PURPOSES : Elevated cardiac troponins have been shown to be associated with mortality in critical care, but its utility is not well established, especially in the setting of
renal failure. This study aimed to examine the relationship between an early elevated troponin level and all cause 30 day mortality in critically ill patients, and in the
subgroup of patients with renal failure.
METHODS : Serum troponin levels were collected from all patients referred to a critical care team, be they medical or surgical, within 48 hours of referral. The study was
a prospective cohort over a six month period. Patients’ outcome was followed up to 30 days post enrolment.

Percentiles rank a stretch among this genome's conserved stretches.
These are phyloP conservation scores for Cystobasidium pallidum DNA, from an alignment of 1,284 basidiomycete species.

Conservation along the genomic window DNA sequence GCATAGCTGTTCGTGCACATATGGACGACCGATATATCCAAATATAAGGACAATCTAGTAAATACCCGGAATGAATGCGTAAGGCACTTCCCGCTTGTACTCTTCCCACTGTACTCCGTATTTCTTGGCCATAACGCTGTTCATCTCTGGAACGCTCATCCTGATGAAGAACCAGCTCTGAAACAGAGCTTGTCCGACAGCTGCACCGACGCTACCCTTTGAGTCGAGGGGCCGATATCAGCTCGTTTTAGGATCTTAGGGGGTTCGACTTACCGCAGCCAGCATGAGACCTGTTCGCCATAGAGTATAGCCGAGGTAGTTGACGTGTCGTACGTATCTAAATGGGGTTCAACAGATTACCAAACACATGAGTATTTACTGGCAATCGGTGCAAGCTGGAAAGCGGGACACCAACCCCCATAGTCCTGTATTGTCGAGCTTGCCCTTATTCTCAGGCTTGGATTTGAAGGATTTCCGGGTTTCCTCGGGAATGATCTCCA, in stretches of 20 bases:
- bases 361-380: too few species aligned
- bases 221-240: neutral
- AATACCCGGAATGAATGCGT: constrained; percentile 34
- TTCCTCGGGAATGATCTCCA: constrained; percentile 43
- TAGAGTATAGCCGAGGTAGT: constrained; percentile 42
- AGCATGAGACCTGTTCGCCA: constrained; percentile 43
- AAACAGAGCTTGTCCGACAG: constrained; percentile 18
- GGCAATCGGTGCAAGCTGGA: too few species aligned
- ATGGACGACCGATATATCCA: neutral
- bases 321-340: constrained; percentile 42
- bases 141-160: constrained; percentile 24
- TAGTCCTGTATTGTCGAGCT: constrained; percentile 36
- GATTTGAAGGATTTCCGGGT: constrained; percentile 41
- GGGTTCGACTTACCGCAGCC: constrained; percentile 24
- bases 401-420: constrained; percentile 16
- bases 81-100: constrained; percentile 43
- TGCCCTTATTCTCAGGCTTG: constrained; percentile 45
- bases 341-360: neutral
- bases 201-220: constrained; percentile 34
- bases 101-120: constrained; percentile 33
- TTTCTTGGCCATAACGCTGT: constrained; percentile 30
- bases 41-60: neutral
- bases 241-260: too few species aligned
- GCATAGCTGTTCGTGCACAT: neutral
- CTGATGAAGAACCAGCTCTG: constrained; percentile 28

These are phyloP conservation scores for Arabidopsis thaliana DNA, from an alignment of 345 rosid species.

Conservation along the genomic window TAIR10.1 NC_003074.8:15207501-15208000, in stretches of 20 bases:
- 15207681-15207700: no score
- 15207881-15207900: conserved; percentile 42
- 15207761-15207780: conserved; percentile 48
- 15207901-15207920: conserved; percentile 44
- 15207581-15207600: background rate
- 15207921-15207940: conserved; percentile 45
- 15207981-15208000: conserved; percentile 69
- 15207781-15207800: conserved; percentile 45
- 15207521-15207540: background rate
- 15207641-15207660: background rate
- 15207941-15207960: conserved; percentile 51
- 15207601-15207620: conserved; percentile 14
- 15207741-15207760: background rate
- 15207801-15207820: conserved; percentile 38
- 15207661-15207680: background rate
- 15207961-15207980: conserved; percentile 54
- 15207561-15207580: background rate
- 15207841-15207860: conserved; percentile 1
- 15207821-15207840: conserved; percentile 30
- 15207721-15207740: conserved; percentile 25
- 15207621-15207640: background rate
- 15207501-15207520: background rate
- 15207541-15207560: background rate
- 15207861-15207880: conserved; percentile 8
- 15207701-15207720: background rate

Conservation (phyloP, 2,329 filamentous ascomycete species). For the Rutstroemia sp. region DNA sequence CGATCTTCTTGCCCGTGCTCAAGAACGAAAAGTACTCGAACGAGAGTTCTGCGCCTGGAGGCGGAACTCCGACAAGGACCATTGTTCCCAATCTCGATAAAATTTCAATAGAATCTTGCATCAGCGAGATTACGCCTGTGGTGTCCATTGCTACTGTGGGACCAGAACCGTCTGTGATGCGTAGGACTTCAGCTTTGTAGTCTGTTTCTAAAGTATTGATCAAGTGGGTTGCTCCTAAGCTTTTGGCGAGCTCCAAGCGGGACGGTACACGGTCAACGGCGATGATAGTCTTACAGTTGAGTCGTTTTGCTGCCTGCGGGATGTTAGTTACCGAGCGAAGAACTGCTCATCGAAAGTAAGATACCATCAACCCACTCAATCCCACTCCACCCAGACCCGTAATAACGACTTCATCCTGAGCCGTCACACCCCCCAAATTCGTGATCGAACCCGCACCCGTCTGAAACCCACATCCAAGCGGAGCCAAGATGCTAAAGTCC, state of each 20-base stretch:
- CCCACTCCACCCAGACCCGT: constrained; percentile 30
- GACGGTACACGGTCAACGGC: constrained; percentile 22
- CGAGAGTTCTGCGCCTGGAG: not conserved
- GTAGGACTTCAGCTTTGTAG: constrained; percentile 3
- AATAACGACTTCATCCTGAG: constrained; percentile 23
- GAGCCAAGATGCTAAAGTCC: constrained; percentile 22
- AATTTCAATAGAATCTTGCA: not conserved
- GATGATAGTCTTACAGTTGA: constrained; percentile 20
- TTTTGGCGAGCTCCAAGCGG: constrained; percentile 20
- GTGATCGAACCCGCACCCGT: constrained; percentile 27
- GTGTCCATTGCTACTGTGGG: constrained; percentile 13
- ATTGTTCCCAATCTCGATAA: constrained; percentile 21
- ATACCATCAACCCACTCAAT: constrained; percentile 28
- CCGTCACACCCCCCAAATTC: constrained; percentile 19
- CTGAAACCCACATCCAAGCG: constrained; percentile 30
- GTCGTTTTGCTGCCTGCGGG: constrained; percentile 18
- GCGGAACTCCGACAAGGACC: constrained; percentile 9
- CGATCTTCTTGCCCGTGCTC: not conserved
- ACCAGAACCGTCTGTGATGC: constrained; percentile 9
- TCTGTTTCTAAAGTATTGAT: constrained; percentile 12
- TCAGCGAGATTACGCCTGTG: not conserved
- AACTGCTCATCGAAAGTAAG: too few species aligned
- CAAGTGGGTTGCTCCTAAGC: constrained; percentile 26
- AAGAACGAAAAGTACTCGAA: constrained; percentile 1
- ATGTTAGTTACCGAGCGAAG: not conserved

RESULTS : A total of 202 patients were enrolled in the study over a period of 6 months. One hundred and thirty one patients survived to 30 days (64.9%). A statistically
significant association with troponin elevation and mortality was found (p = 0.008). Higher levels of troponin were also associated with higher mortality in the subjects
studied. Once adjusted for renal failure, a relative risk of death of 2.27 (p = 0.012) was found with troponin values above 325 ng/L.